Helping clients manage their technology for over 30 years.

On the menu: Networking, dinner, and the scoop about cloud computing

Cloud Computing has been defined by the National Institute of Standards and Technology (NIST) as “a model for enabling convenient, on-demand network access to a shared pool of configurable computing resources that can be rapidly provisioned and released with minimal management effort or service provider interaction.”

No wonder the Sacramento chapter of Financial Executives International (FEI), the leading organization for senior-level financial executives, wants to hear about it.

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How cloud computing and VoIP make IT disruption avoidance easier — and less costly

Nobody stays in business long if their business-critical data and apps are lost. So pardon me if I sound like my replay button got stuck, but I’ll say it again: make sure your critical data and apps are replicated to a secure remote environment that’s always accessible from anywhere.

You’re at least halfway there if you’re using a cloud-based backup replication service — but, of course, you need to make sure you’re dealing with a provider with a secure, scalable, fail-safe environment and plenty of flexibility when it comes to service options.

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Beyond the commoditized cloud: 3 aspects of customization

While cloud computing services save you from much of the arcane complexity inherent in today’s information technology, this can go too far when a provider eschews customization to simply sell you a cast-in-concrete service package and then walk away.

So look for a cloud services provider you can trust to take the time to understand your objectives and what’s necessary to achieve them. Without sacrificing affordability, the right cloud services provider should be able to work seamlessly with your staff, systems, policies, and procedures to design, deploy, and support the exact service solution your business needs to compete and grow.

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Do you really know what kind of cloud works best for your business?

It’s easy — too easy — to get lost in the techno-babble about all those types of cloud computing. Once you’ve decided which IT capabilities you want to offload to a cloud, what matters most is whether the cloud service you choose can really handle business needs.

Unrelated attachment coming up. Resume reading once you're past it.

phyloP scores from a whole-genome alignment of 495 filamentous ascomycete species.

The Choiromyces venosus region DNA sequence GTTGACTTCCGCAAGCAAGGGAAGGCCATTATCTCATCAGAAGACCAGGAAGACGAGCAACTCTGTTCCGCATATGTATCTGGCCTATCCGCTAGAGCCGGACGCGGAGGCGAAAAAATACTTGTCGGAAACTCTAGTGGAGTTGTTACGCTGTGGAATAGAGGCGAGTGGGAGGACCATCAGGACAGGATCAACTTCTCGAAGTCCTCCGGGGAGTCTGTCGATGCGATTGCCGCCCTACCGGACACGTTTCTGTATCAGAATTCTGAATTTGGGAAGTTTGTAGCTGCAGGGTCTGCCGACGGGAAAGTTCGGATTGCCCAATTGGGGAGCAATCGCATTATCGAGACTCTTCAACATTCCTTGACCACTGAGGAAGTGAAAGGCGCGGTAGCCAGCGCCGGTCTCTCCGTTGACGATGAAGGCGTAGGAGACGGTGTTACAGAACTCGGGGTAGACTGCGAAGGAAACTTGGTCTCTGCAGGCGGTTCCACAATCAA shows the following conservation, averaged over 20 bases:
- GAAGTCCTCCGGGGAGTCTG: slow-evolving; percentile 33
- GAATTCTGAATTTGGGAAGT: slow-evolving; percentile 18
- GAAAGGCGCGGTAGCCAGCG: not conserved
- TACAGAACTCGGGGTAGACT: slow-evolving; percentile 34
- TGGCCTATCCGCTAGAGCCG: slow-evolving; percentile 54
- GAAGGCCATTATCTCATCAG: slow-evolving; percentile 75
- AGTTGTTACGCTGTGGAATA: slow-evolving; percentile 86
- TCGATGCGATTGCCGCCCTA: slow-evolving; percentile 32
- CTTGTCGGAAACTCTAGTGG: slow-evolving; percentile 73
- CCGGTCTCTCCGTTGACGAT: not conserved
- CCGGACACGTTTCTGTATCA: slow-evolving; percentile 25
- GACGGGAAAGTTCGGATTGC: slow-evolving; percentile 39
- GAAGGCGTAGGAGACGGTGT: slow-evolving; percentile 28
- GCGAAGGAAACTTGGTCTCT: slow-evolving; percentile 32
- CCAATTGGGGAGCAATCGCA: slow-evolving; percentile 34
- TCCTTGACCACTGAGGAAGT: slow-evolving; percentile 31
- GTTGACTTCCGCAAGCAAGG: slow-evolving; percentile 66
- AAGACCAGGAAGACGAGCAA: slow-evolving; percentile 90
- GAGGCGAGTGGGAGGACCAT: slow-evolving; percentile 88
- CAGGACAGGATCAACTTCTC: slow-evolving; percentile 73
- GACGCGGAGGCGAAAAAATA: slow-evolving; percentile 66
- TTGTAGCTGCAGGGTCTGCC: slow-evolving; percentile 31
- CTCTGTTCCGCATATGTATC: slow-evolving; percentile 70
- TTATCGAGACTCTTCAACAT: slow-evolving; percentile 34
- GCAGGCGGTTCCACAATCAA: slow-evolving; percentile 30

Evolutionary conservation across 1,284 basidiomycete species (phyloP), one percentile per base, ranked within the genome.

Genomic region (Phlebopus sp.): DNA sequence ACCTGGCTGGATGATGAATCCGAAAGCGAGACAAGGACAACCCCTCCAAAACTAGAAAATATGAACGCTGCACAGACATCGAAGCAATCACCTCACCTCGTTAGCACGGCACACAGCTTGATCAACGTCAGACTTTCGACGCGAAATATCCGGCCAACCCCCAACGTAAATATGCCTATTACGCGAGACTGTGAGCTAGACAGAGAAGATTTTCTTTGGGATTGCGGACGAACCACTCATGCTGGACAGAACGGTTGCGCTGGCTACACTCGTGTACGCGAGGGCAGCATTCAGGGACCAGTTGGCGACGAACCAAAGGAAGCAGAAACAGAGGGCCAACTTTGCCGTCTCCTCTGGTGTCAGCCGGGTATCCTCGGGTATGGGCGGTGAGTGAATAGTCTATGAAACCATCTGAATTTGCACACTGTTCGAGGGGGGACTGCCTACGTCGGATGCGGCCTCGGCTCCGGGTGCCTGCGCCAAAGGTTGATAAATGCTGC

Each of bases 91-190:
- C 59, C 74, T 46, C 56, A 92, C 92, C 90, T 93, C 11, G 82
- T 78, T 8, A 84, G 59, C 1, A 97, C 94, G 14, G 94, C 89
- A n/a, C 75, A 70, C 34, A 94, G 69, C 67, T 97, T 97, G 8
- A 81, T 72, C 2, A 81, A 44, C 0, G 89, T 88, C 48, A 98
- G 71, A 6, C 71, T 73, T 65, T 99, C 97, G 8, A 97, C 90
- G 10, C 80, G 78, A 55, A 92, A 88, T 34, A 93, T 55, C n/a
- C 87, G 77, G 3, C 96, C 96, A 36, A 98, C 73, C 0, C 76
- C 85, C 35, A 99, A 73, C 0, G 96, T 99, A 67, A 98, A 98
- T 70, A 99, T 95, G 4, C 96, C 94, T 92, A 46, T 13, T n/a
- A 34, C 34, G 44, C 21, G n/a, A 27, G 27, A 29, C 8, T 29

Which is why I prefer a simpler way to describe today’s cloud computing landscape: Consumer clouds versus business clouds.

Without sacrificing speed, business-focused cloud computing services can deliver a far more flexible and agile IT infrastructure that you pay for monthly, like a utility.

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4 ways cloud computing boosts your bottom line

Cloud computing is a tried-and-true approach that exploits the universality of a new(ish) delivery mechanism: The Internet.

When you implement cloud computing solutions, you will be able to…

  • Reduce capital expenditures. You pay a monthly fee that comes out of your operating budget, not CapEx.
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Liberate 35-50% of your legacy IT spend with cloud computing

Do you spend so much maintaining legacy IT operations that you can’t think about doing anything new? Well, think again: Reallocating part of your IT budget to cloud computing could liberate 35% to 50% of what you spend on legacy operations.

According to Gartner, Inc., a highly respected IT research firm, the “average” IT organization devotes almost two-thirds of its budget to day-to-day operations. Here’s another “average” from Gartner: In 2011, IT budgets will increase 1%.

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